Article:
Contains or has the potential to contain a hazardous atmosphere Contains a material with the potential to engulf someone who enters the space Has an internal configuration that might cause an entrant to be trapped or asphyxiated by inwardly converging walls or by a floor that slopes downward and tapers to a smaller cross section Contains any other recognized serious safety or health hazards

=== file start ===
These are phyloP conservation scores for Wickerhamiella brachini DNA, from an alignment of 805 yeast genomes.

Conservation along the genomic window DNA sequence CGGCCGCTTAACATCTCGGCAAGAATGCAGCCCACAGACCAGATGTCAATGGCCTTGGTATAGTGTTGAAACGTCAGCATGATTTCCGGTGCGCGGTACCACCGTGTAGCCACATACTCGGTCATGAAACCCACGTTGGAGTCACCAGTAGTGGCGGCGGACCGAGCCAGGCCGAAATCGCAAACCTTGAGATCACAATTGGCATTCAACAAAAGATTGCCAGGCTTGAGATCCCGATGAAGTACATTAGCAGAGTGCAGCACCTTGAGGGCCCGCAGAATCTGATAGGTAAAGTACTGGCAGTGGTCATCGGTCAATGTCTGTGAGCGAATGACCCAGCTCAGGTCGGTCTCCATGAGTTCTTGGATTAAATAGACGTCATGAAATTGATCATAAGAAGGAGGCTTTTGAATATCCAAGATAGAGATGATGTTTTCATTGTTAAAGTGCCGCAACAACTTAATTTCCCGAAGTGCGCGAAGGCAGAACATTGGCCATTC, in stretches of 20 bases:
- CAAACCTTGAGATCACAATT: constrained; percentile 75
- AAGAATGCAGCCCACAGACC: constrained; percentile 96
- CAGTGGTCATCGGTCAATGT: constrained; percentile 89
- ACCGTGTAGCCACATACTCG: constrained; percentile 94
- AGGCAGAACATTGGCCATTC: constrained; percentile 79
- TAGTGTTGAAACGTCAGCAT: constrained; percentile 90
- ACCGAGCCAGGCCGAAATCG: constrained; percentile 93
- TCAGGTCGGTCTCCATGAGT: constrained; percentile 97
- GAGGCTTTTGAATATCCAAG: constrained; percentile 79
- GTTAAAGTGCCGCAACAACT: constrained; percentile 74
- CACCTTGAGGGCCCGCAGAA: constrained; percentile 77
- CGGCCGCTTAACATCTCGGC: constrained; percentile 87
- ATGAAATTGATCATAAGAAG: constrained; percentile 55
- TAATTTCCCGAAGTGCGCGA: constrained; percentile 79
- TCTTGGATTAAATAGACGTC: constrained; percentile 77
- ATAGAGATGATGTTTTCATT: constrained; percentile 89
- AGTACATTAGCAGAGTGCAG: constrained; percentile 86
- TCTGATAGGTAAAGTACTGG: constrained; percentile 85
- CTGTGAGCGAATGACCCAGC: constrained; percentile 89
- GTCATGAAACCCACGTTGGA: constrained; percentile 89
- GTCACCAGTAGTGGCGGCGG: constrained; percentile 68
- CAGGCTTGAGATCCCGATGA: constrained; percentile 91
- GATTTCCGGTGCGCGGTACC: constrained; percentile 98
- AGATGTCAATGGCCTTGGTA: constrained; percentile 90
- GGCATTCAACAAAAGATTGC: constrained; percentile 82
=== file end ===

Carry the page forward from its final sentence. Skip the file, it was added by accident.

OSHA Standard for Confined Spaces Employers must evaluate their workplaces to determine if spaces are permit spaces. If a workplace contains permit spaces, the employer must inform exposed employees of their existence, location and the hazards they pose by posting danger signs or using an equally effective means. If employees are not to enter and work in permit spaces, employers must take effective measures to prevent them from entering these spaces. If employees are expected to enter permit spaces, the employer must develop a written permit space program and make it available to employees or their representatives. CASE STUDY Other than the more obvious, simplistic answers involving getting a muscle cramp or haning a limited range of motion, there are serious safety issues to consider when entering a confined space. A largely enclosed area most likely presents a limited number of options for entering and exiting, and the ease of doing so may be compromised by narrow passages, greater-than-usual depths, etc. And of course it is easier for hazardous fumes or gases to build up to toxic levels than it would be in open air. The following story illustrates by one of the many unfortunate scenarios highway workers and their associates can face on a job. In the process of constructing an interstate highway, a contractor had to build several thousand feet of new sanitary sewer line that would tie into an existing line. The existing line had to be kept in service during construction, so a bypass line was built around the connection point of the new and existing lines. When sewage from the bypass line seeped into the new line and accumulated over time, a gasoline engine – driven pump was brought in to remove it – with tragic consequenses. The engine required laborers to enter the new line through a manhole, walk 1200 feet to the pump, fuel the engine, start it and then exit. On the day of the accident, the manhole the workers uses was covered and framed over in order to have concrete poured the following day. So a forman and a worker (his son) entered at the point of construction instead – 3000 feet from the pump. The foreman stopped to examine something while the worker proceeded to the pump. The worker tried to start it, said “I feel dizzy,” and collapsed.